Join now to get access to this content and more.
Become a SOAP member and have access to our benefits.
- 2020 SOAP Virtual Meeting Series Videos
- For Review: SOAP Consensus Statement on Neuraxial Procedures in Thrombocytopenic Parturients
- Sample Centers of Excellence Applications
- ASA Corner
- SOAP Policy and Procedure Manual (P&P Manual)
- SOAP Expert Opinions
- SOAP's Learning Modules
- 2019 Annual Meeting Lecture Videos
- December 2018 - SOAP Unofficial Guide to ASA Committees Webinar
- Submit a Position
- View Job Postings
- Previous Meeting Archives
- Previous Meeting Abstract Search
- CMS Guidelines
- Member Benefits
- Newsletter Clinical Articles
- ACOG Documents
- Search our Patient Safety Archive
- Ask SOAP a Question
- Global Health Opportunities
- And more…
Impact of Measuring Quantification of Blood Loss Versus Estimation of Blood Loss on Perioperative Resuscitation During Cesarean Deliveries
Abstract Number: F3H-177
Abstract Type: Original Research
Postpartum hemorrhage (PPH) is the leading cause of maternal morbidity and mortality. Delayed recognition of PPH from underestimation of blood loss is the major cause of PPH related maternal death.(1) Visual estimation of blood loss (EBL) is an unreliable measure of postpartum blood loss.(2) Quantification of blood loss (QBL), on the other hand, is an objective weight based technique to calculate blood loss. QBL is especially useful to quantify higher order blood loss compared to EBL.(3) The first aim of this study is to evaluate all cesarean deliveries (CD) at an academic medical center and determine if there is a statistically significant difference between QBL vs. EBL. The second aim is to determine whether the initiation of QBL led to increased recognition and intervention for PPH.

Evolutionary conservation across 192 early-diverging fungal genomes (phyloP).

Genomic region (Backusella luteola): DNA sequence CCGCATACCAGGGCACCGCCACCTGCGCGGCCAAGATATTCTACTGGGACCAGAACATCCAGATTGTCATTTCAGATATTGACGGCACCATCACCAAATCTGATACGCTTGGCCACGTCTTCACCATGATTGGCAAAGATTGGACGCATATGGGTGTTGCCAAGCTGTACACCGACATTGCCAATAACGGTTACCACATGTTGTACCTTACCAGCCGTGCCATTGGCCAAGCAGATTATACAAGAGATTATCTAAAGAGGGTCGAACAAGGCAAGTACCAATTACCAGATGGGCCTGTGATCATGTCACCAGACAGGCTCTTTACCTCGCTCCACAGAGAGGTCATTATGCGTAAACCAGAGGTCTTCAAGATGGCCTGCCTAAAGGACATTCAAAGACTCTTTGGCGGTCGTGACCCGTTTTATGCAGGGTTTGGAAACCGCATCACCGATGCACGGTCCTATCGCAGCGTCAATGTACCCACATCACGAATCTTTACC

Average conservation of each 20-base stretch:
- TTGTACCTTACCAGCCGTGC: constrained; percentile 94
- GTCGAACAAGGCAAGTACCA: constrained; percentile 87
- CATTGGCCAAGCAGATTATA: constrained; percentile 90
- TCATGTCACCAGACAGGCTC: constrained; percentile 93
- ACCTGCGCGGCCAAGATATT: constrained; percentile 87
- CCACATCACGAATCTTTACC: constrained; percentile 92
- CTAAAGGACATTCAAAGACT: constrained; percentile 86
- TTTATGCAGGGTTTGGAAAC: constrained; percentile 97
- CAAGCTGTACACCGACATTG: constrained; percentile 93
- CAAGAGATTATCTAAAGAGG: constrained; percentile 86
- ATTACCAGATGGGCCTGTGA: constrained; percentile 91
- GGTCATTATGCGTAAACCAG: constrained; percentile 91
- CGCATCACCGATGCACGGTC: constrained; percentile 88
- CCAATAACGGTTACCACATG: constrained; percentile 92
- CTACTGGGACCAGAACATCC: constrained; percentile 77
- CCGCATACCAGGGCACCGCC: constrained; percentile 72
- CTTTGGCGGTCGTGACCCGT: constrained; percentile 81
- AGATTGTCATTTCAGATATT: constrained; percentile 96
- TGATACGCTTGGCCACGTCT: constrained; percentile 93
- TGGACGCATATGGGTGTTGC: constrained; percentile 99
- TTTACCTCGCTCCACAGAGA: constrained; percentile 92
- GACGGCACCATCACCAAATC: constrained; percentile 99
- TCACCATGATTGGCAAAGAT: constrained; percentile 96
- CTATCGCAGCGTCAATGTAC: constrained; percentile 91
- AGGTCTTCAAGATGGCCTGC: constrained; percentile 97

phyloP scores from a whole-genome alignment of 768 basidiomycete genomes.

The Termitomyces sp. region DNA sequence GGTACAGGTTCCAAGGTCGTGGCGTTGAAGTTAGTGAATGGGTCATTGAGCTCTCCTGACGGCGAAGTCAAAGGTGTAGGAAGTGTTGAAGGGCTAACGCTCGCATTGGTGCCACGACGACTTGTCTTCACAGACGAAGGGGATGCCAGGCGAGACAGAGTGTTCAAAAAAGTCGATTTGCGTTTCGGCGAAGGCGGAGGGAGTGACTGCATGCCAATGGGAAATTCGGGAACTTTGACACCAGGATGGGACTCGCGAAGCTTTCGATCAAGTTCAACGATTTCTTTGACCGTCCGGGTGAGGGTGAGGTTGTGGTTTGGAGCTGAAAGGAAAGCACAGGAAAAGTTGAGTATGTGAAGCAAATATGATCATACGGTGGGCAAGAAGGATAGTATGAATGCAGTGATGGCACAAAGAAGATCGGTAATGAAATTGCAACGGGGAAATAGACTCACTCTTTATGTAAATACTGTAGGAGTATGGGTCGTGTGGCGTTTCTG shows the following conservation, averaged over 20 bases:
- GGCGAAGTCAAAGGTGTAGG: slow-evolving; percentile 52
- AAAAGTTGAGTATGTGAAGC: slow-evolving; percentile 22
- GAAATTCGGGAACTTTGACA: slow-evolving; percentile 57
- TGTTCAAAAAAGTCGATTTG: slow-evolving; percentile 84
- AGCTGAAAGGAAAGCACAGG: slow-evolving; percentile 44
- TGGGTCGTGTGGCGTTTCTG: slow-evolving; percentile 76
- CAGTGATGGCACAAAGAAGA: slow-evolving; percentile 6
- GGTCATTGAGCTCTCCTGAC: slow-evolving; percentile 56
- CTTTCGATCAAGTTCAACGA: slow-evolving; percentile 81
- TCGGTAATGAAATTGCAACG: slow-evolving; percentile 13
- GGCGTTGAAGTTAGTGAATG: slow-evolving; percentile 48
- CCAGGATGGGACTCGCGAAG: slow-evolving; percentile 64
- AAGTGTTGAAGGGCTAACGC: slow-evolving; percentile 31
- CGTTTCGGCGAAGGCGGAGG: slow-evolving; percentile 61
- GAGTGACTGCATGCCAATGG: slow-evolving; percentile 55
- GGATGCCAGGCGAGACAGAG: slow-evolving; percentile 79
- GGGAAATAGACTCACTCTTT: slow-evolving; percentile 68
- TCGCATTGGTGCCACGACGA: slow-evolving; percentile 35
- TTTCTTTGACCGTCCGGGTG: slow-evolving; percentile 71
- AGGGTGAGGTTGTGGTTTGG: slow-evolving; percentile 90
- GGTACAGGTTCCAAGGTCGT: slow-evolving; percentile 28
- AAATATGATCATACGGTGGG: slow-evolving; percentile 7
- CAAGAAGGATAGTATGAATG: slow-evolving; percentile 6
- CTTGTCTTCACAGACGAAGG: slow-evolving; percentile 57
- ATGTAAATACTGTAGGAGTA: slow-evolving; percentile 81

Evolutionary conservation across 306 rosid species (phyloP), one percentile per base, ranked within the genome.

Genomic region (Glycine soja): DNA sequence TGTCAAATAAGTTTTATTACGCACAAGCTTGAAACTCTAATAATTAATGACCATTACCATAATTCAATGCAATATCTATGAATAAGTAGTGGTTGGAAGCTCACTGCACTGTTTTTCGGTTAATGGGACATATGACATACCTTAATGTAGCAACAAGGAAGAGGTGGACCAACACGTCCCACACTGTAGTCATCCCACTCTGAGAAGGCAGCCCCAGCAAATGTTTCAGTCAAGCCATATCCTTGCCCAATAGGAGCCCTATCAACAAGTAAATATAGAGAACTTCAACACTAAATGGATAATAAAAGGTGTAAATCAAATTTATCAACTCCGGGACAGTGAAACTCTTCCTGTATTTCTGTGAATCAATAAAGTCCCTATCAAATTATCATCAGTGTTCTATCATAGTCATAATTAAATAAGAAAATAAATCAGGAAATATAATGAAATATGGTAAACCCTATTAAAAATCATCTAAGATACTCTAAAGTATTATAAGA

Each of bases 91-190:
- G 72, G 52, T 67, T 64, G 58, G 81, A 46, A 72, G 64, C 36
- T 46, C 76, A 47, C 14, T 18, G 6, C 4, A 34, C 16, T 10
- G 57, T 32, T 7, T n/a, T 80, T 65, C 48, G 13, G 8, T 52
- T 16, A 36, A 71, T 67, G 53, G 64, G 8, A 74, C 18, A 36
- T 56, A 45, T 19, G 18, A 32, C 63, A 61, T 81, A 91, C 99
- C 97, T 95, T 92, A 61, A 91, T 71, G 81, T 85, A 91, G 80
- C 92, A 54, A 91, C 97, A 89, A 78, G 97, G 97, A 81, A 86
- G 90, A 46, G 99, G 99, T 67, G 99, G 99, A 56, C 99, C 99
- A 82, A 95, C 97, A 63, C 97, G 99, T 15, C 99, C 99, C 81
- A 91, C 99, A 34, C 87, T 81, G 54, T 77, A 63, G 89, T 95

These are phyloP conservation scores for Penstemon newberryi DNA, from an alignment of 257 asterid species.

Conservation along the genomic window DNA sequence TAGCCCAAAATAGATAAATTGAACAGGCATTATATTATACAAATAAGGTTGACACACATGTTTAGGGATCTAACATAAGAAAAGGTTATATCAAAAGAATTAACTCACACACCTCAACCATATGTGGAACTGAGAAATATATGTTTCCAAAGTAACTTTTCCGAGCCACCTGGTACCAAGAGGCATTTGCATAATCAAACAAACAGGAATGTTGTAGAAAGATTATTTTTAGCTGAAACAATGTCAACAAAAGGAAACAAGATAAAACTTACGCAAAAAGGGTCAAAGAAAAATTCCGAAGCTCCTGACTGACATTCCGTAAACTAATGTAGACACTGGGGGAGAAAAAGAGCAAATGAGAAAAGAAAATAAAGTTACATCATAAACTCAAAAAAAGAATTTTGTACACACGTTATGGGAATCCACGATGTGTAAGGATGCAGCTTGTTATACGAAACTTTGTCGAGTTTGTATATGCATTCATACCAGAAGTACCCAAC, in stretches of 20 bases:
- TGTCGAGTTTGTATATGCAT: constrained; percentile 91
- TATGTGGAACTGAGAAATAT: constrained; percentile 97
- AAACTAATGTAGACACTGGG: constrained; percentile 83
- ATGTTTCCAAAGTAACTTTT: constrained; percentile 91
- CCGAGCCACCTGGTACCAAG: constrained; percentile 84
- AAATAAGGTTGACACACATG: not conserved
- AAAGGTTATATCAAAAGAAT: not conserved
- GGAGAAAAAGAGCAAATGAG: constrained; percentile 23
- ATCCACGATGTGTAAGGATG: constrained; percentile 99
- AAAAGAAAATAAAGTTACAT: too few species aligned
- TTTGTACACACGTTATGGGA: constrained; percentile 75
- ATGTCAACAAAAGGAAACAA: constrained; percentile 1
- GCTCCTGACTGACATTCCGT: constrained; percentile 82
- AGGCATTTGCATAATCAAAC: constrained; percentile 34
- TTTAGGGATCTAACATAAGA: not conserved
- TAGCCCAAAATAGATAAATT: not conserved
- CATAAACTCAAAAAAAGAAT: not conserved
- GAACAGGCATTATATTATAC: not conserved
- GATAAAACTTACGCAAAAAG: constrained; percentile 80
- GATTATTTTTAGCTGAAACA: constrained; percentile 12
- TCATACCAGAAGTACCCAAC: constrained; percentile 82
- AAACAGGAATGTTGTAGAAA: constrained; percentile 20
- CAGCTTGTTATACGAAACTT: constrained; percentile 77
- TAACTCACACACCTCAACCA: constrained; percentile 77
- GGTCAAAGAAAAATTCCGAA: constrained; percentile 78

A retrospective review was conducted of all patients between Oct 2017 and Nov 2018 who underwent CD at an academic medical center. Since May 2018, the protocol for all CD included the documentation of EBL and QBL. Patient charts were reviewed for patient demographics, length of surgical procedure, pre and post-operative hematocrit, EBL, QBL (when documented), indication for CD, and peri-operative packed red blood cell transfusions.
Out of a total of 749 CD, 369 CD had only EBL documented and 380 CD had EBL and QBL documented. The average EBL when documented alone (898cc ± 281cc) was significantly lower than the average EBL when documented with QBL (962cc ± 458cc), P = 0.020. For patients with both EBL and QBL documented, there was no statistically significant difference between the average EBL and the average QBL, P = 0.262. Furthermore, both EBL and QBL were poor predictors of post-operative hematocrit (r² = 0.033 and 0.021, respectively). CD with documented EBL and QBL had a significantly greater number of blood transfusions (40 CD, 9.5%) versus those with only EBL documented (18 CD, 4.9%), P = 0.012.
Our findings suggest that documenting QBL results in higher EBL and more frequent resuscitation with blood products, supporting the idea that quantitative measures may be more accurate in tracking intraoperative blood loss. These findings underscore the importance of integration of QBL into intraoperative evaluation in patients undergoing CD and it merits further study as a predictor of clinical outcomes.
1. Berg , Harper M, Atkinson S, Bell E, Brown H, Hage M, Mitra A, Moise K, Callaghan W. Preventability of Pregnancy-Related Deaths: Results of a State-Wide Review. Obstetrics & Gynecology. 106(6). 1228-1234.
2. Al Kadri HM, Al Anazi BK, Tamim HM. Visual estimation versus gravimetric measurement of postpartum blood loss: a prospective cohort study. Arch Gynecol Obstet. 2011 Jun;283(6):1207-13.
3. Lilley G, Burkett-St-Laurent D, Precious E, Bruynseels D, Kaye A, Sanders J, Alikhan R, Collins PW, Hall JE, Collis RE. Measurement of blood loss during postpartum haemorrhage. Int J Obstet Anesth. 2015 Feb;24(1):8-14.